For those unfamiliar with the game “Punch 4 Punch”, as we at UK Criminal Law Blog were, we are reliably informed that the game involves players being filmed with one hand tied behind their backs, punching one another. A seemingly odd form of amusement, the game involves two individuals taking turns to hit one another. The “loser”, or the player who gives up first, then forced to take a forfeit, usually in the form of an alcoholic beverage.
This rather bizarre game can have tragic consequences, as one family from Bexley have sadly found out. Tommy Main, a 23 year old father of one, was playing the game with a friend when he was rushed to hospital having collapsed after being punched in the chest. He later died in hospital. A 20 year-old man has been arrested on suspicion of murder and bailed until September for the police to commence investigations.
Tommy Main, photo: Evening Standard
Whether the game caused Mr Main’s death is yet to be established. However, it brings to mind the “egg-shell skull” rule. Essentially, this rule states that those who commit offences must “take their victim as they find them”. By way of explanation; if set out to steal a handbag, but in doing so you cause your victim to fall the ground, crack their head open and later die, you may be held criminally responsible for their death. Although you may not have intended to kill, therefore may not be guilty of murder, you may be guilty of manslaughter, as death was the result, albeit an unexpected and unintended one.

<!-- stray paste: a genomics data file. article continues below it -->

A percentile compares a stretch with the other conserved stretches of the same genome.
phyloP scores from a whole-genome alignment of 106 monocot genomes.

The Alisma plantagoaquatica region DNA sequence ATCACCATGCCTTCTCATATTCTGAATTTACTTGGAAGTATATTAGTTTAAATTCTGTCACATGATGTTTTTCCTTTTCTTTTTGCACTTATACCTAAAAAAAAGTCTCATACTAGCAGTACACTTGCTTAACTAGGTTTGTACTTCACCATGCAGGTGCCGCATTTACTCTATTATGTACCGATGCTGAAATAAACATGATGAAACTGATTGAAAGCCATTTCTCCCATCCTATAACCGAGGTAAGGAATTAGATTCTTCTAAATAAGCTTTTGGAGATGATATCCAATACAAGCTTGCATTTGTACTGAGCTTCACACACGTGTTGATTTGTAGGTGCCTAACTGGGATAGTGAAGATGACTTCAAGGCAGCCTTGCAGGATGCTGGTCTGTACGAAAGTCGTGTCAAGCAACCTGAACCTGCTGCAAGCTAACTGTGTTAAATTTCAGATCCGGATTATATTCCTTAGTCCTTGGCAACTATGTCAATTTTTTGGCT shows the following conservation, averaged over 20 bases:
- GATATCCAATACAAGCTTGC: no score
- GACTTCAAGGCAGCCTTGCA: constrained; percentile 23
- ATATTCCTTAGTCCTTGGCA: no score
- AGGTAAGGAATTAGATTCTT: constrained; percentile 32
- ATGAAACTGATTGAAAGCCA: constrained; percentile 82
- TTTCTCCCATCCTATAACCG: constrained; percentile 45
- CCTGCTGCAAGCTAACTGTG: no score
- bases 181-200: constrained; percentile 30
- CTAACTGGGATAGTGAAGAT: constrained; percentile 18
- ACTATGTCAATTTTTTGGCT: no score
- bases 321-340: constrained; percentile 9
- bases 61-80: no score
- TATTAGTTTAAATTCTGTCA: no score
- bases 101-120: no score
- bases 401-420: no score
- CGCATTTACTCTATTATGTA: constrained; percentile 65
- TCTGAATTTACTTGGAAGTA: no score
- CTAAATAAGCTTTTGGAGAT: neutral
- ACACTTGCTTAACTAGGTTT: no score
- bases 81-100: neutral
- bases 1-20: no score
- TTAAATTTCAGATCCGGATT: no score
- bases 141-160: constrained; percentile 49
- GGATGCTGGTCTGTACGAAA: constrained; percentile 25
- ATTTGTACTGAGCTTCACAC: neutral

Joint enterprise is a legal doctrine enabling the CPS to charge a group of individuals with one offence, if they were allegedly acting together, regardless of what role they played. For example, the man who sets out to steal the handbag, may ask someone to drive him to and from the scene of the crime, and therefore that driver can also be charged with theft/robbery/manslaughter/murder, in the same manner that the handbag thief is. In Tommy Main’s case we would speculate that there may well be others involved, who may well face charges under this doctrine.
If the 20 year-old man referred to above is charged with murder, what sentence might he expect to receive? The sentencing guidelines for murder are explained here. If a manslaughter charge is laid, he would be subject to different sentencing considerations and of course the judge would not have to impose a life sentence. Until the case is investigated thoroughly it is simply too early to say what the outcome will be. But this post will be updated as and when there are any developments.